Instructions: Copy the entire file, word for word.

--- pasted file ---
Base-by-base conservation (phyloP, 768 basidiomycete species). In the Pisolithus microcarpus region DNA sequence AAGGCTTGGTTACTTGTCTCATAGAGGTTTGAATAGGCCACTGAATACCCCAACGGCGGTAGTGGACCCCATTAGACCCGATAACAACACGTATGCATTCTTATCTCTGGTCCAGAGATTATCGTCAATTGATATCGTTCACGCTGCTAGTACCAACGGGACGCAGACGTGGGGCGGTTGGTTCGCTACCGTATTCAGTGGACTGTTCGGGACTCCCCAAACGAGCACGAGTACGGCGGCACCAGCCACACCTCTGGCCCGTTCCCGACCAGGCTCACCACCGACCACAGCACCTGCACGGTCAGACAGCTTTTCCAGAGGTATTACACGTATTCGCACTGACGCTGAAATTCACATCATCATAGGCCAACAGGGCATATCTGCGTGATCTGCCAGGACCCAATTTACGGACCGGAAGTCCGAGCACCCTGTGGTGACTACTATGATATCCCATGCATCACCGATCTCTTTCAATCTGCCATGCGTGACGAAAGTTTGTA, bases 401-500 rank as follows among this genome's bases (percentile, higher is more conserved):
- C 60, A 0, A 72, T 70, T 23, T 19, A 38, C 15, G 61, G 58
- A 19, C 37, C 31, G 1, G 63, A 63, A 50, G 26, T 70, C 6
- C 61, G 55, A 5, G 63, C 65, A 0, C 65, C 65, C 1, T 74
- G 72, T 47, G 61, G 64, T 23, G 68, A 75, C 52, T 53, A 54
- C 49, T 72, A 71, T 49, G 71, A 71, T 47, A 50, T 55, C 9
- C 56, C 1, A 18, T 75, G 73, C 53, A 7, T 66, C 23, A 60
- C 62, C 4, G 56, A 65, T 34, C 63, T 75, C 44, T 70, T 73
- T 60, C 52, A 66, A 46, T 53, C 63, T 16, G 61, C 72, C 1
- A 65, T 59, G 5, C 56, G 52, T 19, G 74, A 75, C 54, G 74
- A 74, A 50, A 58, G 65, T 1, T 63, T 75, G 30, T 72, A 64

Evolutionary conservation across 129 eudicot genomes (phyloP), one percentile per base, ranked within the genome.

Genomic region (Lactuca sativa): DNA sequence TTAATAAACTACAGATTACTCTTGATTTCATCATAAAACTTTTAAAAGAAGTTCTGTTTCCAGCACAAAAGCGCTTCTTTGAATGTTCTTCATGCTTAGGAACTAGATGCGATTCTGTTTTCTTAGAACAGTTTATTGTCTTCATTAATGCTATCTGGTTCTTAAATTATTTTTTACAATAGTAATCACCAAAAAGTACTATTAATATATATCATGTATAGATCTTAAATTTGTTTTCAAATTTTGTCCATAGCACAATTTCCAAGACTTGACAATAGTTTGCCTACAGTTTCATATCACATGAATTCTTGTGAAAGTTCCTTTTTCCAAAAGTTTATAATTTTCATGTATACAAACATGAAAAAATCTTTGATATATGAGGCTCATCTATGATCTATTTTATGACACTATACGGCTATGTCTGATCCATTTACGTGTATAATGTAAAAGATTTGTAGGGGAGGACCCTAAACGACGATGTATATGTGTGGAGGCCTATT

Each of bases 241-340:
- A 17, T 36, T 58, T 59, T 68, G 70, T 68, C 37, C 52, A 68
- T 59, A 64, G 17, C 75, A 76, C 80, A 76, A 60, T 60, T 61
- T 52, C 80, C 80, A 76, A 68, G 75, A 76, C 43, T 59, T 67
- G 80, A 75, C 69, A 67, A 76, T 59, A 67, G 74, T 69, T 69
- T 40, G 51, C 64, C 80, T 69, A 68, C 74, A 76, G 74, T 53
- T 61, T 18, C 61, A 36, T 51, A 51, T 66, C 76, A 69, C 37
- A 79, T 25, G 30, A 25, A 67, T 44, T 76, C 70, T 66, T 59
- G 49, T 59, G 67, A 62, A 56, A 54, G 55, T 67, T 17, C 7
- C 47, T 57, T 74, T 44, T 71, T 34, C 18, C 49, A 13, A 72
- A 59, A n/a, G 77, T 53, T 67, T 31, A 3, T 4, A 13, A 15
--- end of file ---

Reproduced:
Base-by-base conservation (phyloP, 768 basidiomycete species). In the Pisolithus microcarpus region DNA sequence AAGGCTTGGTTACTTGTCTCATAGAGGTTTGAATAGGCCACTGAATACCCCAACGGCGGTAGTGGACCCCATTAGACCCGATAACAACACGTATGCATTCTTATCTCTGGTCCAGAGATTATCGTCAATTGATATCGTTCACGCTGCTAGTACCAACGGGACGCAGACGTGGGGCGGTTGGTTCGCTACCGTATTCAGTGGACTGTTCGGGACTCCCCAAACGAGCACGAGTACGGCGGCACCAGCCACACCTCTGGCCCGTTCCCGACCAGGCTCACCACCGACCACAGCACCTGCACGGTCAGACAGCTTTTCCAGAGGTATTACACGTATTCGCACTGACGCTGAAATTCACATCATCATAGGCCAACAGGGCATATCTGCGTGATCTGCCAGGACCCAATTTACGGACCGGAAGTCCGAGCACCCTGTGGTGACTACTATGATATCCCATGCATCACCGATCTCTTTCAATCTGCCATGCGTGACGAAAGTTTGTA, bases 401-500 rank as follows among this genome's bases (percentile, higher is more conserved):
- C 60, A 0, A 72, T 70, T 23, T 19, A 38, C 15, G 61, G 58
- A 19, C 37, C 31, G 1, G 63, A 63, A 50, G 26, T 70, C 6
- C 61, G 55, A 5, G 63, C 65, A 0, C 65, C 65, C 1, T 74
- G 72, T 47, G 61, G 64, T 23, G 68, A 75, C 52, T 53, A 54
- C 49, T 72, A 71, T 49, G 71, A 71, T 47, A 50, T 55, C 9
- C 56, C 1, A 18, T 75, G 73, C 53, A 7, T 66, C 23, A 60
- C 62, C 4, G 56, A 65, T 34, C 63, T 75, C 44, T 70, T 73
- T 60, C 52, A 66, A 46, T 53, C 63, T 16, G 61, C 72, C 1
- A 65, T 59, G 5, C 56, G 52, T 19, G 74, A 75, C 54, G 74
- A 74, A 50, A 58, G 65, T 1, T 63, T 75, G 30, T 72, A 64

Evolutionary conservation across 129 eudicot genomes (phyloP), one percentile per base, ranked within the genome.

Genomic region (Lactuca sativa): DNA sequence TTAATAAACTACAGATTACTCTTGATTTCATCATAAAACTTTTAAAAGAAGTTCTGTTTCCAGCACAAAAGCGCTTCTTTGAATGTTCTTCATGCTTAGGAACTAGATGCGATTCTGTTTTCTTAGAACAGTTTATTGTCTTCATTAATGCTATCTGGTTCTTAAATTATTTTTTACAATAGTAATCACCAAAAAGTACTATTAATATATATCATGTATAGATCTTAAATTTGTTTTCAAATTTTGTCCATAGCACAATTTCCAAGACTTGACAATAGTTTGCCTACAGTTTCATATCACATGAATTCTTGTGAAAGTTCCTTTTTCCAAAAGTTTATAATTTTCATGTATACAAACATGAAAAAATCTTTGATATATGAGGCTCATCTATGATCTATTTTATGACACTATACGGCTATGTCTGATCCATTTACGTGTATAATGTAAAAGATTTGTAGGGGAGGACCCTAAACGACGATGTATATGTGTGGAGGCCTATT

Each of bases 241-340:
- A 17, T 36, T 58, T 59, T 68, G 70, T 68, C 37, C 52, A 68
- T 59, A 64, G 17, C 75, A 76, C 80, A 76, A 60, T 60, T 61
- T 52, C 80, C 80, A 76, A 68, G 75, A 76, C 43, T 59, T 67
- G 80, A 75, C 69, A 67, A 76, T 59, A 67, G 74, T 69, T 69
- T 40, G 51, C 64, C 80, T 69, A 68, C 74, A 76, G 74, T 53
- T 61, T 18, C 61, A 36, T 51, A 51, T 66, C 76, A 69, C 37
- A 79, T 25, G 30, A 25, A 67, T 44, T 76, C 70, T 66, T 59
- G 49, T 59, G 67, A 62, A 56, A 54, G 55, T 67, T 17, C 7
- C 47, T 57, T 74, T 44, T 71, T 34, C 18, C 49, A 13, A 72
- A 59, A n/a, G 77, T 53, T 67, T 31, A 3, T 4, A 13, A 15